Chapter

Both Sides of the Barricades: Jews and Class Conflict during the Depression

Fred Rosenbaum

in Cosmopolitans

Published by University of California Press

Published in print May 2009 | ISBN: 9780520259133
Published online March 2012 | e-ISBN: 9780520945029 | DOI: http://dx.doi.org/10.1525/california/9780520259133.003.0009
Both Sides of the Barricades: Jews and Class Conflict during the Depression

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The Depression hit the diverse Bay Area economy with less ferocity than it struck the cities of the East and Midwest, or even Southern California. In 1931, unemployment in San Francisco was 12.5%, compared with 15.3% nationwide and almost 17% in Los Angeles. Jews in the Bay Area were also less reliant on the hard-hit manufacturing sector than were their neighbors, and thus not as vulnerable to the steep economic decline. Nevertheless, thousands of Jews—professionals and small business owners as well as blue-collar workers—lost their jobs. Beyond the material hardships it caused, the Depression altered the political and cultural landscape of Northern California, affecting Jews along with every other group. Class conflict worsened, making San Francisco, already known for strife between labor and capital, perhaps the most polarized metropolis in the nation. For all the suffering and rancor of the 1930s, the decade nonetheless witnessed a strengthening of Jewish institutions such as Beth Sholom, Mount Zion Hospital, and the Jewish Community Center.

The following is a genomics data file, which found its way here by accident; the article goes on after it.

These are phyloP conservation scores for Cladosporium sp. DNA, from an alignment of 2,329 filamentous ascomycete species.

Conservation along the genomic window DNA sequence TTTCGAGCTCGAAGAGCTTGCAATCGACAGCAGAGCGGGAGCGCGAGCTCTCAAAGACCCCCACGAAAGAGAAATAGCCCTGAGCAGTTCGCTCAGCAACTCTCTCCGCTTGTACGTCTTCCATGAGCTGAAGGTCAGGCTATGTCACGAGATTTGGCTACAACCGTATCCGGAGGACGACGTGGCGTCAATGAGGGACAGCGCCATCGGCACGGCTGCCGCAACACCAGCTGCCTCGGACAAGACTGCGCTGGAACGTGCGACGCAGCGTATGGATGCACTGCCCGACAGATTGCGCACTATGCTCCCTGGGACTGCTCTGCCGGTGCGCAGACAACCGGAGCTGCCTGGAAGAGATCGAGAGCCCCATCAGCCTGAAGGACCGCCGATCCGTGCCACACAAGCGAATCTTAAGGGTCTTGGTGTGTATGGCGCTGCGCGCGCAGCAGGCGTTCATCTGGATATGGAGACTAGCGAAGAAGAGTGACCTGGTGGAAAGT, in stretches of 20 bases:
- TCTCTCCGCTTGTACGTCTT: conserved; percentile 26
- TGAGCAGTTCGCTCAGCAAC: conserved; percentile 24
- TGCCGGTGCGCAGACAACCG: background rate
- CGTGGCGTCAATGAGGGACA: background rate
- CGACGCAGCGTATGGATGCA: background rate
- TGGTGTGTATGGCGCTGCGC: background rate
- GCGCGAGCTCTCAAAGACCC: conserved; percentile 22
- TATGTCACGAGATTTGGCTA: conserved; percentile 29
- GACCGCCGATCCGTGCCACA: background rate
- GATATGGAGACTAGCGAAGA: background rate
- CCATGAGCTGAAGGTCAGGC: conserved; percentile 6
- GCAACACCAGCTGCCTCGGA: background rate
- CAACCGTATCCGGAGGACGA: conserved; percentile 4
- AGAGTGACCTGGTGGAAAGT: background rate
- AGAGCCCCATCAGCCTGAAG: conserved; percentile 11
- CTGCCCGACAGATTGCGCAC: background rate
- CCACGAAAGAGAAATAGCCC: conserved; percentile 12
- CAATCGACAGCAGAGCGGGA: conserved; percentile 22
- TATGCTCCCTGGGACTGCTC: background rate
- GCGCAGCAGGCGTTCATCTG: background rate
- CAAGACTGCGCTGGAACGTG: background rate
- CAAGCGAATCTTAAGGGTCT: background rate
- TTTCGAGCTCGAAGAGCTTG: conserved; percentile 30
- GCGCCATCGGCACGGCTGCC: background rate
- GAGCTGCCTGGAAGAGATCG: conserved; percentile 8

Keywords: Jews; class conflict; Depression; San Francisco; unemployment; Northern California; Beth Sholom; Mount Zion Hospital; Jewish Community Center

Chapter.  13723 words. 

Subjects: History of the Americas

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